WAILUKU - A Haiku man was taken into custody Tuesday to serve a six-month jail term for a drunken crash last year that left a motorcyclist with lasting injuries.
"Every hour I think about the person I injured. Every hour, every day," John Richard Zangrando, 63, said in court. "I'm not blaming alcohol. It's my bad judgment."
Zangrando had pleaded no contest to first-degree negligent injury and drunken driving in connection with the May 19, 2011, crash at Puunene and Kaahumanu avenues in Kahului.
Zangrando was seen running a red light as he drove north on Puunene Avenue, colliding at the intersection with a motorcyclist who had a green light as he headed east, said Deputy Prosecutor Mark Simonds.
"His motorcycle was thrown over the concrete median," Simonds said.
He said the motorcyclist lost his right leg, which was amputated that night, and has another amputation scheduled. "His life has changed significantly," Simonds said.
Defense attorney David Sereno said Zangrando tried to help the victim by telling the truth about what happened that night.
Sereno asked that Zangrando be spared a jail term so he could continue work repairing musical instruments for Kamehameha Schools Maui and maintaining his residence so it wouldn't go into foreclosure. The work would help him pay restitution to the victim, Sereno said.
"A lesson has been learned," Sereno said.
Simonds asked that Zangrando be sentenced to the jail term.
"He made a poor choice to consume either two or four glasses of gin at the Kiwi Roadhouse, and he made a poor choice to get behind the wheel of his vehicle," Simonds said. "And he made a poor choice when he decided he could drive that night. This was someone who should have known better."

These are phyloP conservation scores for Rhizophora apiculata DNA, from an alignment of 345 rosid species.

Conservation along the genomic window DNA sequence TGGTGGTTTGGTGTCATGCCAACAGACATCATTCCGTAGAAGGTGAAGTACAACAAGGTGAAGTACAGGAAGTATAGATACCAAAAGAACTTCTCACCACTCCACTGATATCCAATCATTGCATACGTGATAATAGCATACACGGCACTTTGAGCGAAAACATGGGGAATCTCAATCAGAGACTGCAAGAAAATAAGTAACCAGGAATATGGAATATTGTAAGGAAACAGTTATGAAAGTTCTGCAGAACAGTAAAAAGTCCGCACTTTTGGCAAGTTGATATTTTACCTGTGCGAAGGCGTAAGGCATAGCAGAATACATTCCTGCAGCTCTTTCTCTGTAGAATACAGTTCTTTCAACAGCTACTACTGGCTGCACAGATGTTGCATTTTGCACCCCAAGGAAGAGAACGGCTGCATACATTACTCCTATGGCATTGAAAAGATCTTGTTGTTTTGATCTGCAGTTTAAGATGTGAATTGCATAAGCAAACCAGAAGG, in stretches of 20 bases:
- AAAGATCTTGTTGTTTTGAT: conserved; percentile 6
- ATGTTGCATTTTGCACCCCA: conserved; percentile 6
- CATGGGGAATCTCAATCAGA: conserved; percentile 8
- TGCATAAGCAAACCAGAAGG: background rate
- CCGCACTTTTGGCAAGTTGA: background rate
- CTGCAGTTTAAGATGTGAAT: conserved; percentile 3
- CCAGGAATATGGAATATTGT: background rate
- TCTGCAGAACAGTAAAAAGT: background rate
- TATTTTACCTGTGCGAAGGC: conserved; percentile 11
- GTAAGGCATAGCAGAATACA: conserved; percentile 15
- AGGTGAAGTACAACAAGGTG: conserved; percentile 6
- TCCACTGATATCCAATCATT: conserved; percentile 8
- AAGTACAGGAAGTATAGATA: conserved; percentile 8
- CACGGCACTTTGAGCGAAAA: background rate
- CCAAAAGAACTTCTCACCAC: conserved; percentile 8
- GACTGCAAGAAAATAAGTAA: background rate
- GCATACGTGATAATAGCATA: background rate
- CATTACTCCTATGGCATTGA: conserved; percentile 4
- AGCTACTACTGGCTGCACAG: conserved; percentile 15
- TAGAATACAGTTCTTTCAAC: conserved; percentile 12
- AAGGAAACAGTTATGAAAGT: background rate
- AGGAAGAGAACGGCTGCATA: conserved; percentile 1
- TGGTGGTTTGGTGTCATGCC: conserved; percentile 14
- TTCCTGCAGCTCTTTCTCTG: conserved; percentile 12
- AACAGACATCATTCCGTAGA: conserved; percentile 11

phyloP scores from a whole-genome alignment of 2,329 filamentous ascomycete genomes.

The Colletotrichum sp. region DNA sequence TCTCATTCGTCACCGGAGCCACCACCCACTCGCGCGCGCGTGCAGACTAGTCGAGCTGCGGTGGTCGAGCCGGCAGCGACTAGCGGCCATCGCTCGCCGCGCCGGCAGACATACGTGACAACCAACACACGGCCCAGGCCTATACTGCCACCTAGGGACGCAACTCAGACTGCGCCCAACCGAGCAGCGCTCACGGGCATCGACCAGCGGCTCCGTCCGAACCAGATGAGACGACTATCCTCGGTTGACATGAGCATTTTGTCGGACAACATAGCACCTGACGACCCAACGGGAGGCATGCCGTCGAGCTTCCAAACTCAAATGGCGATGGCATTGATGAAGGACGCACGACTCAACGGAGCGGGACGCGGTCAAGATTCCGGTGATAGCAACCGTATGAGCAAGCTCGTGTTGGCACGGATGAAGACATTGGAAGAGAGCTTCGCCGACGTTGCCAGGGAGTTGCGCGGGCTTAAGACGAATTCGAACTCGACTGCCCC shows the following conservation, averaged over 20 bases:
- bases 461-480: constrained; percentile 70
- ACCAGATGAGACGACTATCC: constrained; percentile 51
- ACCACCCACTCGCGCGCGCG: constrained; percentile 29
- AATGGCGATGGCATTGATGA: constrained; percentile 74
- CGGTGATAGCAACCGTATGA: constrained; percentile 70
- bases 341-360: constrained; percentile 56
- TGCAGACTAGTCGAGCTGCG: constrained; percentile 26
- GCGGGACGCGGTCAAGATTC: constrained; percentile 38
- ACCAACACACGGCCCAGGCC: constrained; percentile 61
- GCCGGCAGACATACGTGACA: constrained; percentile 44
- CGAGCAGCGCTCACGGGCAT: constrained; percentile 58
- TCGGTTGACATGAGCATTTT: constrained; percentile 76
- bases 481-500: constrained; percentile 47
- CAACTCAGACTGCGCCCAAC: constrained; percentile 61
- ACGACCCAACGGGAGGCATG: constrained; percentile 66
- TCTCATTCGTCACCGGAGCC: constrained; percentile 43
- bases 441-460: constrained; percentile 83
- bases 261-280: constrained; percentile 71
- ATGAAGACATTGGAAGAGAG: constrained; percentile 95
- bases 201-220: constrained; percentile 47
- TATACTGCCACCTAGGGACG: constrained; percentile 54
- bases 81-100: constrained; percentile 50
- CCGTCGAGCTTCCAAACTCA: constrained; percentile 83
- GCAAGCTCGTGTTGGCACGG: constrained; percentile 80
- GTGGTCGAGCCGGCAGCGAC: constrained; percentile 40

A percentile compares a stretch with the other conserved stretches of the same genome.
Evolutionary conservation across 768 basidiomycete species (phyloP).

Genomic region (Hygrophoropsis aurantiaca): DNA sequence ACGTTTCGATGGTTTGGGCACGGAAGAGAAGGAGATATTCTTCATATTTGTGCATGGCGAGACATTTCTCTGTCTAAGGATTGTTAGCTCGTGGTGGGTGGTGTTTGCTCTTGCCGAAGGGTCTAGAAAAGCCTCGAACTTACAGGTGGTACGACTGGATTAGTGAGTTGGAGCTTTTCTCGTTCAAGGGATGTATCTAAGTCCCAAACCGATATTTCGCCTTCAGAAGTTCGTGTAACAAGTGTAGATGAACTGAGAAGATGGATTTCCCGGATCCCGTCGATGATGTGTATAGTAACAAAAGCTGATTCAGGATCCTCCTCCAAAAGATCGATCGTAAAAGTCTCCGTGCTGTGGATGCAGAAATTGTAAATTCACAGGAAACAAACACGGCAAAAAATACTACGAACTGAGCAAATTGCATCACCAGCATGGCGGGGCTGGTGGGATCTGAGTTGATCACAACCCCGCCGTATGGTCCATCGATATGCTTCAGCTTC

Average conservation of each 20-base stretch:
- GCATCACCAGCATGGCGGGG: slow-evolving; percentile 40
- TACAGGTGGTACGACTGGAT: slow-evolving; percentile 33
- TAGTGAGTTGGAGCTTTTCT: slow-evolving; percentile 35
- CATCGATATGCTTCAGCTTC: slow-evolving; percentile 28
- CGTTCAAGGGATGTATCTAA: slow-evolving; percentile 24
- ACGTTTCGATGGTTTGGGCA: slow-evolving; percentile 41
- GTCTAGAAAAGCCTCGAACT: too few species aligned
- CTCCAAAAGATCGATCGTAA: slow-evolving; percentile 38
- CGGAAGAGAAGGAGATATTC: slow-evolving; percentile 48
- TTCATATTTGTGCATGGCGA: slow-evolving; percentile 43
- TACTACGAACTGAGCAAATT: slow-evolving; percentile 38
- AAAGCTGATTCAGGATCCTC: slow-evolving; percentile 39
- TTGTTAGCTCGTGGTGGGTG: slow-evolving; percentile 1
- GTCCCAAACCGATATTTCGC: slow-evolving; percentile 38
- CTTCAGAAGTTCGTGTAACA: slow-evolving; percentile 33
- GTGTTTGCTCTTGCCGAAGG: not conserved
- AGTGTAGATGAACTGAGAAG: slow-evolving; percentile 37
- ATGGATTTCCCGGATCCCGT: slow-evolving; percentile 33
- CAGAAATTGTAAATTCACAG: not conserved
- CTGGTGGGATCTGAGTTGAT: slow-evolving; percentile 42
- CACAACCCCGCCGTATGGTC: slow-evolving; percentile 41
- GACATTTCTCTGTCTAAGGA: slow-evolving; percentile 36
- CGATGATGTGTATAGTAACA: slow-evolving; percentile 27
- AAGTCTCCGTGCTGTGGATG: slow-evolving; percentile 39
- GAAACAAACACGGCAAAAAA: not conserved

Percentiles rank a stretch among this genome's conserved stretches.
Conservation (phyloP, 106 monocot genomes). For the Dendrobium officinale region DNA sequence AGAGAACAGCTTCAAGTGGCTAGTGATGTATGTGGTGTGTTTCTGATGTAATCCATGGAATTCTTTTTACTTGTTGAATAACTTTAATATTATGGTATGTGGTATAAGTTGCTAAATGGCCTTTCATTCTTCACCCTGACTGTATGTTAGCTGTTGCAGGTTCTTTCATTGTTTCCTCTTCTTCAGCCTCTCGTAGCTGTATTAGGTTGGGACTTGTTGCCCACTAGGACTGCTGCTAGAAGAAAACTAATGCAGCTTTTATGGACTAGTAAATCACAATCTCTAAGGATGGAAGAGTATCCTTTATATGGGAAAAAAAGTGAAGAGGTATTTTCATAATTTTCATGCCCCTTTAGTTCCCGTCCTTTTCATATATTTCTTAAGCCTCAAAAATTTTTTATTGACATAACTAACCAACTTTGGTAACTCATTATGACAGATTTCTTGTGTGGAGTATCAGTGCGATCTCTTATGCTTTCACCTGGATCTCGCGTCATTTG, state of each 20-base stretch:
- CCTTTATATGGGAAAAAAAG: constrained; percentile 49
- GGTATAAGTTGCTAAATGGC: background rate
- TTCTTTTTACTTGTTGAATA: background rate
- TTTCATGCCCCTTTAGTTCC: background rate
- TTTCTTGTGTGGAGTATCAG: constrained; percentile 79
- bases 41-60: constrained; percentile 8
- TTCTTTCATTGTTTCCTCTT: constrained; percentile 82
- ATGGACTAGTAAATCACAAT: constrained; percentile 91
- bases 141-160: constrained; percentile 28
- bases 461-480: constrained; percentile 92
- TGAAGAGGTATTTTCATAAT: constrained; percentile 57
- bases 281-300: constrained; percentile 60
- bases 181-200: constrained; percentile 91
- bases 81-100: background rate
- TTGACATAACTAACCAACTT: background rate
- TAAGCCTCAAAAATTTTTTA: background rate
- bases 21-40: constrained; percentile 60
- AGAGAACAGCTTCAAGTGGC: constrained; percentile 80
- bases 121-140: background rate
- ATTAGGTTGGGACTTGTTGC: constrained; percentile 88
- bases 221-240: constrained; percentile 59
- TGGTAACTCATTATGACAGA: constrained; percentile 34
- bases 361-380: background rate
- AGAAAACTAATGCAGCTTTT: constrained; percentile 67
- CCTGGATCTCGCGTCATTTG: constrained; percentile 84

For a prior DUI conviction in 1997, Zangrando was fined $850 and ordered to complete a driver education course, Simonds said.
While acknowledging Zangrando's remorse, 2nd Circuit Judge Joseph Cardoza said the six-month jail term was a just sentence.
He said that Zangrando, as someone well-liked and in contact with many people, could draw on his experience to talk to others about the serious consequences of drinking and driving.
"Throughout life, you will have the opportunity to repeat that message," the judge told Zangrando. "You'll never know what you have prevented, but in certain instances, you will have reached people.
"You have the power to create something positive from this experience."
As part of his sentence, Zangrando was ordered to pay a $150 fine and was placed on five years' probation.
Cardoza said he would allow Zangrando to drive if he installs an ignition interlock device.
The prosecution can seek additional restitution for the victim if amounts aren't recovered through a pending lawsuit.
* Lila Fujimoto can be reached at firstname.lastname@example.org.